‘Project Greenlight’ Season 4 Episode 4 Recap: “How Could You Not Get Along With Peter Farrelly?”

Ugh. This is getting to be a slog, huh? In its fourth season, Project Greenlight has become more important than it’s ever been, but that doesn’t mean it’s any fun to watch. Last week’s episode ended with an uncomfortable scene where Peter Farrelly abruptly quit because Effie Brown challenged his authority as mentor… to undermine her authority as producer. Thankfully this week wasn’t quite so crushing, but it took a while to get past the fallout of Farrelly’s departure.

When we open, it’s ten days before shooting is set to begin. Both Farrellys have quit — Peter and Bobby, the one we never see. According to Marc, Peter said, “I can’t be myself around her,” which is coded language if I’ve ever heard it. Everyone wants Effie to apologize, but as a producer trying to keep control of her project, she hasn’t done anything wrong. She hasn’t even raised her voice. (Of course, on reality TV, it’s always possible that we’re not getting the whole story. Perhaps Effie has said or done things that HBO chose not to include in the show — although I don’t know why they would omit them. They want good TV and, presumably, they also want evidence that something besides racism and/or sexism is motivating their team’s behavior.) “I will not be painted as the angry black woman,” Effie says. Instead of apologizing, she compares Peter to a child having a tantrum over toys and decides, “I’m gonna do nothing.”

The conflict doesn’t end there. After word spreads that the Farrellys are finished, the team closes ranks. Matt Damon is back to render yet another groan-worthy opinion: that Peter “shouldn’t have to deal with this” — “this” being, again, a producer doing what producers do. Jason Mann, Greenlight‘s director, wonders aloud, “How could you not get along with Peter Farrelly?” He also mentions that he feels “unsafe” (more coded language) and worries that “Effie doesn’t have my best interests for the movie in mind.” To review: Jason trusts the guy who made Shallow Hal with his artistic vision over the woman who produced Dear White People.

The closest we get to a voice of reason on the Effie-vs.-Peter issue is Ben Affleck. “Effie’s job is to be a hardass,” says Ben, who also makes it clear that he has no intention of admonishing her, when he and Jason meet. This may not be totally obvious to people who aren’t familiar with how roles break down behind the scenes of a film, but it important to understand: Producers, and especially line producers, are professional buzzkills. That is what they do, because they’re the ones charged with translating a filmmaker’s impossible dream into an achievable project — and it ain’t easy.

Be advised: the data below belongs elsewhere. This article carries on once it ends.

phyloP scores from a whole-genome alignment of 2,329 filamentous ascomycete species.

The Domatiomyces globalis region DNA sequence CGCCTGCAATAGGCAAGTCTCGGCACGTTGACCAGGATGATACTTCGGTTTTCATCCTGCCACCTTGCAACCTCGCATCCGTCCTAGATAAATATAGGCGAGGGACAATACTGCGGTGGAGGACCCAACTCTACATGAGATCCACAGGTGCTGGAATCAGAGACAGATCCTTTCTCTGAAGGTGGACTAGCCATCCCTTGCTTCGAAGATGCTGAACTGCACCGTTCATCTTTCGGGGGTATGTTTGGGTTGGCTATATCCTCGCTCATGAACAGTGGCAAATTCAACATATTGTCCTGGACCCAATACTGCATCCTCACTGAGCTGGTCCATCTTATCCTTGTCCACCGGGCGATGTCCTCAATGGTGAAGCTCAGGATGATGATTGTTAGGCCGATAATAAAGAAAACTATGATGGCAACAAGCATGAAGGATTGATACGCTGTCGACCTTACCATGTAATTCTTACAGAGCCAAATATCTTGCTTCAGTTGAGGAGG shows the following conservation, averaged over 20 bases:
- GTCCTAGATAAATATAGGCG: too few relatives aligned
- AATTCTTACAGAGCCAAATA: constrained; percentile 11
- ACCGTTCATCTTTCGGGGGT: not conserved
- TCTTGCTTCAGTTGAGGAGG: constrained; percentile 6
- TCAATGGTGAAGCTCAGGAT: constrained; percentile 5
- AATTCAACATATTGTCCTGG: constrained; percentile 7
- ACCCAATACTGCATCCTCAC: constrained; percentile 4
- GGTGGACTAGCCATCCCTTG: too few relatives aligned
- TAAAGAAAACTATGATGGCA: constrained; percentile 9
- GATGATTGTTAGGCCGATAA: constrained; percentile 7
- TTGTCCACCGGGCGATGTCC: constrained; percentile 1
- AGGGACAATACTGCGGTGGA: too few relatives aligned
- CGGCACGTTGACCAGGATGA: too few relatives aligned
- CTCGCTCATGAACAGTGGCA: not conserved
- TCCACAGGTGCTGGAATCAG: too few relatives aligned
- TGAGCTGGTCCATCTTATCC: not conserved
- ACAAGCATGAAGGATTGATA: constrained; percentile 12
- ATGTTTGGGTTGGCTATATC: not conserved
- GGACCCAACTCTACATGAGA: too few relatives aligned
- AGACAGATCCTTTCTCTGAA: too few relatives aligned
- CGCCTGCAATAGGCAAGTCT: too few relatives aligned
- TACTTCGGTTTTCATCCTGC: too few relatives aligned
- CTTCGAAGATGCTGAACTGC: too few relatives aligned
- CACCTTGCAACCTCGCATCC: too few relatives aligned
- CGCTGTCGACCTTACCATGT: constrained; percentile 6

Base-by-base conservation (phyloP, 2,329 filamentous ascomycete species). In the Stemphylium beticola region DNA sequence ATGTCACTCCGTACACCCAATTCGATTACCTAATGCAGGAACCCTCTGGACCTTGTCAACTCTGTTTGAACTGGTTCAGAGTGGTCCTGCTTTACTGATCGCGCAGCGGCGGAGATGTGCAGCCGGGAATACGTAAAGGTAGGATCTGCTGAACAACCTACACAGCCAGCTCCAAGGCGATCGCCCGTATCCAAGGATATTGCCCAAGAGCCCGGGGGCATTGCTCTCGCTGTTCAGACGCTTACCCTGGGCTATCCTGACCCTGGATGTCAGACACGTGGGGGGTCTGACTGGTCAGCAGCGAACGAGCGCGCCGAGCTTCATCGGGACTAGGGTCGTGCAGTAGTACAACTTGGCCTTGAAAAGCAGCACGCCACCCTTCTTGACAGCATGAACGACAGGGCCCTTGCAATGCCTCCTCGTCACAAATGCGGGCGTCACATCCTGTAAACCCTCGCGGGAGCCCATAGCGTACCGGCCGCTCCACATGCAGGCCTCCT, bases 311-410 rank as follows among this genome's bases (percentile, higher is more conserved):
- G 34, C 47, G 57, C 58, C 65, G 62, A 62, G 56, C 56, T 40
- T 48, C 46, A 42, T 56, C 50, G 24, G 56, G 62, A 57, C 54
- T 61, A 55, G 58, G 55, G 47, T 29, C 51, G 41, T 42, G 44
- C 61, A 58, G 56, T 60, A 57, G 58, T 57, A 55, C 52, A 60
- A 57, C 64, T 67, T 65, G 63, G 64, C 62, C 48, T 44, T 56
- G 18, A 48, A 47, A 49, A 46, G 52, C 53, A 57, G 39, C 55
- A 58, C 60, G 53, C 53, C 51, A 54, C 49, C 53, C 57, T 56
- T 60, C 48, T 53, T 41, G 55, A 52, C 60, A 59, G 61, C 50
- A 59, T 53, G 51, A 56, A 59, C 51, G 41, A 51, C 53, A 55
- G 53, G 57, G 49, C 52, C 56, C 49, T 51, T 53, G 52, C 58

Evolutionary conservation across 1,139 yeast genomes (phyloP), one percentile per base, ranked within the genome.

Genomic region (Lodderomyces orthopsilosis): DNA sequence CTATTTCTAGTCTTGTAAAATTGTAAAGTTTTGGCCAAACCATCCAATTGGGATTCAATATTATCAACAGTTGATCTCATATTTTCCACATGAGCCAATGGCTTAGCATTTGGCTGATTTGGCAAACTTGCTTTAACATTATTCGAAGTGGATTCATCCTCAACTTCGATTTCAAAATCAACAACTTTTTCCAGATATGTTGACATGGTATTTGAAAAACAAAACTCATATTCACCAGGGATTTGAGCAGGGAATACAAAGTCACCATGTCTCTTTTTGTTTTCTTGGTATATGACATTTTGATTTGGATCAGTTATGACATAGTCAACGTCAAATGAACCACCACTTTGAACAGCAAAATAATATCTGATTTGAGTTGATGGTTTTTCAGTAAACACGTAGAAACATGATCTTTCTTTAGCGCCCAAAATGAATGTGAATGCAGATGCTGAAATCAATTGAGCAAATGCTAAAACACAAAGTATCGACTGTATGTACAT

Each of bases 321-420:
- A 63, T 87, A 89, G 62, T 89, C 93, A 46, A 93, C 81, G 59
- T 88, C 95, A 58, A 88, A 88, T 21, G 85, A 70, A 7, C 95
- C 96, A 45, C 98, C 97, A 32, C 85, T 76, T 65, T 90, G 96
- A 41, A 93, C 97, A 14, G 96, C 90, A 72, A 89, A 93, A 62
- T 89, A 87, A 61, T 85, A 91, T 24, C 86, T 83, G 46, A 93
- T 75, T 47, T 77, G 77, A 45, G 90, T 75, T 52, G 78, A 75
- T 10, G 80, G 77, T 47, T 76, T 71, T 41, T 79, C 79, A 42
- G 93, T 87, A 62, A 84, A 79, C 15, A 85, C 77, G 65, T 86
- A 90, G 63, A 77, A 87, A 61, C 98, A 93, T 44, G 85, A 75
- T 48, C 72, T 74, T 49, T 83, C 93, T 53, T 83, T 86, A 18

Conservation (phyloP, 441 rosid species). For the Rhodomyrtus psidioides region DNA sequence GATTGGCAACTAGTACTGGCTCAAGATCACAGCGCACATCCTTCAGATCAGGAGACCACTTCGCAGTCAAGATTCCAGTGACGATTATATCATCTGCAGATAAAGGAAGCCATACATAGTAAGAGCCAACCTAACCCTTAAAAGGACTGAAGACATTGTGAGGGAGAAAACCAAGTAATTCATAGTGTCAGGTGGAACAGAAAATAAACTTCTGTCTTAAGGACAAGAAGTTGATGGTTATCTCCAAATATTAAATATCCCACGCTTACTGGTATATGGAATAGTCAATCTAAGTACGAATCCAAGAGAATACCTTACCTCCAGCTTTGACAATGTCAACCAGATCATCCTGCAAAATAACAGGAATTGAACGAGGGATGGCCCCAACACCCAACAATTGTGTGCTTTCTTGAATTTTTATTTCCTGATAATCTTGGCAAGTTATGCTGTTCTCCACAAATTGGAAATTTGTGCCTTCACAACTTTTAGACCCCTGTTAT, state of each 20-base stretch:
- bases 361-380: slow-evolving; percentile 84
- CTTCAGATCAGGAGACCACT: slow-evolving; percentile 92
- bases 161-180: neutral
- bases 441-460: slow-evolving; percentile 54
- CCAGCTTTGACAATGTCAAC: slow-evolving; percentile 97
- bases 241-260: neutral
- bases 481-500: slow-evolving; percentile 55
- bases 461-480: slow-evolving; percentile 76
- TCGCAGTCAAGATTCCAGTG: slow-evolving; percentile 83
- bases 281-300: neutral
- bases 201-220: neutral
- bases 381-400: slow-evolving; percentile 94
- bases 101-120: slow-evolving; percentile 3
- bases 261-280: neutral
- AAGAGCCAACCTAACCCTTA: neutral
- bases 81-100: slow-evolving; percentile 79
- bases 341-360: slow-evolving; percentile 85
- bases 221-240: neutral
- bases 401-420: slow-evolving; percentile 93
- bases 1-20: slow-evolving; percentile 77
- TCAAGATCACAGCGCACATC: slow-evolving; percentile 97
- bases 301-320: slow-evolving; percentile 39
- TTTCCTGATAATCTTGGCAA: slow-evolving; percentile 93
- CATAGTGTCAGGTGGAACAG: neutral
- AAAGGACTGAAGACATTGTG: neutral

Anyway, before the meeting is over, Ben sort of undermines Effie too. He reveals to Jason that he and Matt Damon will each surrender $100k of their Greenlight fee, and HBO will kick in the remaining $100k, so that the auteur can shoot on film.

It’s Len Amato who breaks this news to Effie, who obviously isn’t thrilled. “It’s embarrassing,” she says, having movie stars and industry bigwigs tell you how to do a job you’ve been doing since the ’90s. And though the Greenlight team gives Effie, Marc, and Jason the option to use the additional $300k for extra days of shooting — something everyone agrees they could use, considering how rushed their schedule has been — Jason of course insists on film. Time to review again: While Effie, with all her years of experience, has been painted as difficult and asked to apologize for simply doing her job, Jason, who has never made a feature before, is being rewarded for his naive stubbornness with exactly the unnecessary concession he wanted.

Well. The good news is that things improve substantially from there, even if there are a few hitches. After production designer Cecil undermines location manager Alison by shooting a country house location that Jason actually likes (“I’m exercising so much self-control right now that I think my abdomen is tightening up,” says Alison), they visit the place and realize the interiors won’t work. Finally, Jason agrees to settle on the famous Douglas Fairbanks house — which he’d already rejected weeks ago. “The fact that this house was literally one of the first places Alison showed us pisses me off,” says Marc.

This seems to be part of what catalyzes a heartening truce — and even a fairly light, positive rapport — between him and Effie. Marc finally shows signs of catching on that Jason is the unreasonable, difficult member of the team. He’s also all but blown away by the director’s weird, unprofessional refusal to let Pete Jones leave once his budgeted time as cowriter is up (“He’s his fucking spooning partner,” Marc says).

We leave the crew 48 hours before shooting begins. They’ve managed to wrest Ed Weeks away from The Mindy Project, and Jason is, predictably, driving everyone nuts nitpicking things like costumes and hair. He’s also still whining about being separated from Pete; “I’m just so mad that you’re being forced to leave,” he says, heavily implying that his departure is Effie’s fault, too, and that she’s doing the film a huge disservice by making a budgetary decision that shouldn’t have been up for debate in the first place. (For his part, Pete seems to thoroughly understand why it’s time for him to leave.)

“I want him to feel like I’m on his side,” says Effie at the end of the episode. If he doesn’t, it should make for even more gripping TV, but if he does, The Leisure Class just might have a shadow of a chance. Presumably we’ll get to filming next week, and see what happens — and whose side Marc ends up taking — when they’re all on set together.